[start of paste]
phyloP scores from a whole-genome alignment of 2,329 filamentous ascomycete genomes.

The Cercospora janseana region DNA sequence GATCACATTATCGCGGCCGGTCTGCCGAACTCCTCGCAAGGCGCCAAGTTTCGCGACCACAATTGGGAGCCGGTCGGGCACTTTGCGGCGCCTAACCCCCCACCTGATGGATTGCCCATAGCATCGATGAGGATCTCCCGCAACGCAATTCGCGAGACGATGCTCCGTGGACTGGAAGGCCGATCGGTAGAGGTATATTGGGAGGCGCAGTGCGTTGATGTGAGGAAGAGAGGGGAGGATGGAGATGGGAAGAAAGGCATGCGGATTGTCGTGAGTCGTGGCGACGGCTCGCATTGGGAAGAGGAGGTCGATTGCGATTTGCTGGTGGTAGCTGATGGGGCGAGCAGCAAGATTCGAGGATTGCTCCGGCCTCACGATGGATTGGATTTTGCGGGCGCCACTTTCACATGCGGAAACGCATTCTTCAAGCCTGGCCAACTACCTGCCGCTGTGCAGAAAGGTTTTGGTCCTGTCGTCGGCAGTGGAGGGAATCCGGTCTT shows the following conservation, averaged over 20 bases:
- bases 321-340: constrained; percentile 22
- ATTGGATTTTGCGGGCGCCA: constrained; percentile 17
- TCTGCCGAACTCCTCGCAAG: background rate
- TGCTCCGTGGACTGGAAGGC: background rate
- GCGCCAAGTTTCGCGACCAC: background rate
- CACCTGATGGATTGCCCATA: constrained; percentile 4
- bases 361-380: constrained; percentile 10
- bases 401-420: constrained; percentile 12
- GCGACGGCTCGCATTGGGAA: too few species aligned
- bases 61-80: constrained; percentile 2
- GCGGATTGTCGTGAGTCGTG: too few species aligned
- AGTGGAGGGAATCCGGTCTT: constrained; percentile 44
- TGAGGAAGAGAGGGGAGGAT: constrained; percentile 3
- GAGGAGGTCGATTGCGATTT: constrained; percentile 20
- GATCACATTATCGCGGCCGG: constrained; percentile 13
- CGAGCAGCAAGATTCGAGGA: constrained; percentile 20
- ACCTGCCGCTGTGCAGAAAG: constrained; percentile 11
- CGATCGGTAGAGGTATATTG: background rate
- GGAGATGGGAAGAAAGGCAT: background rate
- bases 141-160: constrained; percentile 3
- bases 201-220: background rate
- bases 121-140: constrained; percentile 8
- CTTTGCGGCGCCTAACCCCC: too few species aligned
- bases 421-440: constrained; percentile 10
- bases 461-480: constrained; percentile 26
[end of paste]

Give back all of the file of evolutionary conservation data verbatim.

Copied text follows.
phyloP scores from a whole-genome alignment of 2,329 filamentous ascomycete genomes.

The Cercospora janseana region DNA sequence GATCACATTATCGCGGCCGGTCTGCCGAACTCCTCGCAAGGCGCCAAGTTTCGCGACCACAATTGGGAGCCGGTCGGGCACTTTGCGGCGCCTAACCCCCCACCTGATGGATTGCCCATAGCATCGATGAGGATCTCCCGCAACGCAATTCGCGAGACGATGCTCCGTGGACTGGAAGGCCGATCGGTAGAGGTATATTGGGAGGCGCAGTGCGTTGATGTGAGGAAGAGAGGGGAGGATGGAGATGGGAAGAAAGGCATGCGGATTGTCGTGAGTCGTGGCGACGGCTCGCATTGGGAAGAGGAGGTCGATTGCGATTTGCTGGTGGTAGCTGATGGGGCGAGCAGCAAGATTCGAGGATTGCTCCGGCCTCACGATGGATTGGATTTTGCGGGCGCCACTTTCACATGCGGAAACGCATTCTTCAAGCCTGGCCAACTACCTGCCGCTGTGCAGAAAGGTTTTGGTCCTGTCGTCGGCAGTGGAGGGAATCCGGTCTT shows the following conservation, averaged over 20 bases:
- bases 321-340: constrained; percentile 22
- ATTGGATTTTGCGGGCGCCA: constrained; percentile 17
- TCTGCCGAACTCCTCGCAAG: background rate
- TGCTCCGTGGACTGGAAGGC: background rate
- GCGCCAAGTTTCGCGACCAC: background rate
- CACCTGATGGATTGCCCATA: constrained; percentile 4
- bases 361-380: constrained; percentile 10
- bases 401-420: constrained; percentile 12
- GCGACGGCTCGCATTGGGAA: too few species aligned
- bases 61-80: constrained; percentile 2
- GCGGATTGTCGTGAGTCGTG: too few species aligned
- AGTGGAGGGAATCCGGTCTT: constrained; percentile 44
- TGAGGAAGAGAGGGGAGGAT: constrained; percentile 3
- GAGGAGGTCGATTGCGATTT: constrained; percentile 20
- GATCACATTATCGCGGCCGG: constrained; percentile 13
- CGAGCAGCAAGATTCGAGGA: constrained; percentile 20
- ACCTGCCGCTGTGCAGAAAG: constrained; percentile 11
- CGATCGGTAGAGGTATATTG: background rate
- GGAGATGGGAAGAAAGGCAT: background rate
- bases 141-160: constrained; percentile 3
- bases 201-220: background rate
- bases 121-140: constrained; percentile 8
- CTTTGCGGCGCCTAACCCCC: too few species aligned
- bases 421-440: constrained; percentile 10
- bases 461-480: constrained; percentile 26